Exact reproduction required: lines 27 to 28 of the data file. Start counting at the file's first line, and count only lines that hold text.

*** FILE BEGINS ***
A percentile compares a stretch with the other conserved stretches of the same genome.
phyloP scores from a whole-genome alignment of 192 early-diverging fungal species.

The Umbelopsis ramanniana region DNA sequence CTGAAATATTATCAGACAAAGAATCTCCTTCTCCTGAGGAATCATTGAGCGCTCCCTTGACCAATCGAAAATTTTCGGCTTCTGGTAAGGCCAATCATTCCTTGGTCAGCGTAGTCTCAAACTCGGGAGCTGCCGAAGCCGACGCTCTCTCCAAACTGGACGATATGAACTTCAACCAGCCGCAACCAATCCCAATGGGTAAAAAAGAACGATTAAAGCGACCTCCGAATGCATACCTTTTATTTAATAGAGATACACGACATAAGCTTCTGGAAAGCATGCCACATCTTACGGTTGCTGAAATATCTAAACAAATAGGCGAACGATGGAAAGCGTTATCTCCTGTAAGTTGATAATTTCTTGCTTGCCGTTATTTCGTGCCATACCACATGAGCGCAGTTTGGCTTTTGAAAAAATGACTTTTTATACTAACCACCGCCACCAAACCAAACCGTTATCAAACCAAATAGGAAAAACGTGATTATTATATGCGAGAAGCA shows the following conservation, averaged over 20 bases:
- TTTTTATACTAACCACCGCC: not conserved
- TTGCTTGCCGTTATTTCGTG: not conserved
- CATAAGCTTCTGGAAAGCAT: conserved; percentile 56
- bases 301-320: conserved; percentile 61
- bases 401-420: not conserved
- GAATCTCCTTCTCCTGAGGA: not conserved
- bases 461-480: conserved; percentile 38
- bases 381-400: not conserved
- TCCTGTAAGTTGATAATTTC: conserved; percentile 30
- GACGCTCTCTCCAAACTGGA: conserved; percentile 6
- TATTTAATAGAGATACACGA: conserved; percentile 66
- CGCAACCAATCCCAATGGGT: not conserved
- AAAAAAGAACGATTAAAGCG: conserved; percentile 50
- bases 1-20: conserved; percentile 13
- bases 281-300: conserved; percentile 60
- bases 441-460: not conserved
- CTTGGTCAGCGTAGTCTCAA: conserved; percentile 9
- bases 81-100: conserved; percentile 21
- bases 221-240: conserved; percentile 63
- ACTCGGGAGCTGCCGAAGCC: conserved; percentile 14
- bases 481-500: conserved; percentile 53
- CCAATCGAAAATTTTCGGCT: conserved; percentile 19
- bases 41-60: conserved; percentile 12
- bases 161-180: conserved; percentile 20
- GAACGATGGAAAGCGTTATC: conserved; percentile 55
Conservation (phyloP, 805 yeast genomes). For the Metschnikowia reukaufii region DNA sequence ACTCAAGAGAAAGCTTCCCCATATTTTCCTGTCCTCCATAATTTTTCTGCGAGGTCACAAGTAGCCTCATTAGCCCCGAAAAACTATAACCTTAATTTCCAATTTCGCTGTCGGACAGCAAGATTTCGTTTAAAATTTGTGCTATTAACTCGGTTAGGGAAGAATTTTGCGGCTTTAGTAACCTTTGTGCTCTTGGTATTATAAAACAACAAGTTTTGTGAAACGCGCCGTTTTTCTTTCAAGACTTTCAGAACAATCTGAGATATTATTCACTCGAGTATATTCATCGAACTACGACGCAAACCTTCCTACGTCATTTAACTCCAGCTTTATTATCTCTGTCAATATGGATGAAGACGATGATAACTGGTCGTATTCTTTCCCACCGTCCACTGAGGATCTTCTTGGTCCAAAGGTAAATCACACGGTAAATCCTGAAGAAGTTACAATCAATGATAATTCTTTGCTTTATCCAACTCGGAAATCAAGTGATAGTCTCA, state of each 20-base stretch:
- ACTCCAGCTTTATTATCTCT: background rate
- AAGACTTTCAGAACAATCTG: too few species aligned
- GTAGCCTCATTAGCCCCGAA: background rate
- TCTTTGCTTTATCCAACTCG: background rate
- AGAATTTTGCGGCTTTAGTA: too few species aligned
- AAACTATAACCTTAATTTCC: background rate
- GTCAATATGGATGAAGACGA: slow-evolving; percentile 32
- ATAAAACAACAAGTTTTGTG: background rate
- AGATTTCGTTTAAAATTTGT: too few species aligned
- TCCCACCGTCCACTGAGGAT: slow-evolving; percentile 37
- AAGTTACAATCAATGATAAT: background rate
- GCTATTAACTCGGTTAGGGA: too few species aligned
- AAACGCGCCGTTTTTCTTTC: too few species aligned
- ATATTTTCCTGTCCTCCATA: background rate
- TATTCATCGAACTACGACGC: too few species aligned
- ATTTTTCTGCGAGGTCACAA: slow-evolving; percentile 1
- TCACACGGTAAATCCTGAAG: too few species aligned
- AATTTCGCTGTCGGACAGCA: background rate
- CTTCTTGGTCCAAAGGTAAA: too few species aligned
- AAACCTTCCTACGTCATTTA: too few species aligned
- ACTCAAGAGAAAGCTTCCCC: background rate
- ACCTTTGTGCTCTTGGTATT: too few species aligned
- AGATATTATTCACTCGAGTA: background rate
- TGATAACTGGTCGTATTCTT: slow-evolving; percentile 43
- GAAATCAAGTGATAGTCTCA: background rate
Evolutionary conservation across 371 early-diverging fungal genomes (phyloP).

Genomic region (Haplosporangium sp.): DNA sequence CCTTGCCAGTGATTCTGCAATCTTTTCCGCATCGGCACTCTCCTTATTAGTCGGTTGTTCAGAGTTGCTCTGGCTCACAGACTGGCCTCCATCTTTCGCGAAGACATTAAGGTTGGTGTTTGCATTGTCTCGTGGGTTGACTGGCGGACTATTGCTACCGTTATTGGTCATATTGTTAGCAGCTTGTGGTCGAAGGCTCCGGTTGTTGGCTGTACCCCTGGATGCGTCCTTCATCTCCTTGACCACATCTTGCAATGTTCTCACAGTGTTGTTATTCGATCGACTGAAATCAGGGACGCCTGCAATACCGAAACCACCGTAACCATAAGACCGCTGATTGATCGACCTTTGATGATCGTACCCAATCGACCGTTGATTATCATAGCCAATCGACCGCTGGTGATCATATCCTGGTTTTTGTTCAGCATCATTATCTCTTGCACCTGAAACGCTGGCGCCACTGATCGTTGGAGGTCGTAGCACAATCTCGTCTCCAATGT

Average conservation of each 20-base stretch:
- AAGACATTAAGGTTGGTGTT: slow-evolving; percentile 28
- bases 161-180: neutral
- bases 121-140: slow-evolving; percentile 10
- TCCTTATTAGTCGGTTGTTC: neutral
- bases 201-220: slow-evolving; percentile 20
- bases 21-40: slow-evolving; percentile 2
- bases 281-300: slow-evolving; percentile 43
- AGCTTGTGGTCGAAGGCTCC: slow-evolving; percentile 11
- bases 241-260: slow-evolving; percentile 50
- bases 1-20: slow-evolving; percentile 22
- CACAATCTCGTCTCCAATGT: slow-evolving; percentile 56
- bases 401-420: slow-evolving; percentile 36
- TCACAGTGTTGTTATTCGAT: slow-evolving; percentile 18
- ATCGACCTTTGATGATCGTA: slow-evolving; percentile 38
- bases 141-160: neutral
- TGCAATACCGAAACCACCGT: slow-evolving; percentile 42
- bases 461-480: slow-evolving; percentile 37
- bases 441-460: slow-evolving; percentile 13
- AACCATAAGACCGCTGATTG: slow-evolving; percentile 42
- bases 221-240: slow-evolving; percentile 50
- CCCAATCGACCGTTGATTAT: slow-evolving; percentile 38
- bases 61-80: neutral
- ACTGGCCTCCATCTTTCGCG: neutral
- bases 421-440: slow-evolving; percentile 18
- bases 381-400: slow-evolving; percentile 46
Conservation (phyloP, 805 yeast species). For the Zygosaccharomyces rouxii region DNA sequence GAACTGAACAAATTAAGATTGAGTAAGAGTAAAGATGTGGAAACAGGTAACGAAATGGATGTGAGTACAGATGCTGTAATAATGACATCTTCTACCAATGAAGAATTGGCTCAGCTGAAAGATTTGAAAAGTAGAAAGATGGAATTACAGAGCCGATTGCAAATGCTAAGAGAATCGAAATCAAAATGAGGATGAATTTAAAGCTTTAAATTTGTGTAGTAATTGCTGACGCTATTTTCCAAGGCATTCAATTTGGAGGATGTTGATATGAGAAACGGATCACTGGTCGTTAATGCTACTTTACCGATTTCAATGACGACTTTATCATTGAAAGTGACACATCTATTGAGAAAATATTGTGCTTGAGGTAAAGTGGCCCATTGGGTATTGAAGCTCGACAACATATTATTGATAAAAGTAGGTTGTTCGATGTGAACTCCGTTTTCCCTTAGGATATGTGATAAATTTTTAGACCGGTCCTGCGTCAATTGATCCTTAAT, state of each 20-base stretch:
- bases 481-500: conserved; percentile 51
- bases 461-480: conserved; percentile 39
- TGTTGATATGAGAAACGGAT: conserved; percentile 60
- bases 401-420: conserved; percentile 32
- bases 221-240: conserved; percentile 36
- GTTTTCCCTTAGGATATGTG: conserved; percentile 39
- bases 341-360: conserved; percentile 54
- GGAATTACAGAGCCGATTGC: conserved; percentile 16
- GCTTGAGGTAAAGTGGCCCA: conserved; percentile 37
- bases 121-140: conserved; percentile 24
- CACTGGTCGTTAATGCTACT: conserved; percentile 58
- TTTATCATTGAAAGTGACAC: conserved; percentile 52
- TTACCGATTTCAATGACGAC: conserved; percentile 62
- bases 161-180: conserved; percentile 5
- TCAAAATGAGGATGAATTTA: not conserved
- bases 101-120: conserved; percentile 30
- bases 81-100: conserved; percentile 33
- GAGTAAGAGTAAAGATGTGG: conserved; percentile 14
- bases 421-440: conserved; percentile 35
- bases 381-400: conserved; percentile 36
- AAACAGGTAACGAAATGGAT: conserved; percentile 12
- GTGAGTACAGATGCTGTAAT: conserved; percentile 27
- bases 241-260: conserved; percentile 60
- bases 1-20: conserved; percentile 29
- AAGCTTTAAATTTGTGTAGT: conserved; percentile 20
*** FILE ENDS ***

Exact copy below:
- bases 161-180: conserved; percentile 20
- GAACGATGGAAAGCGTTATC: conserved; percentile 55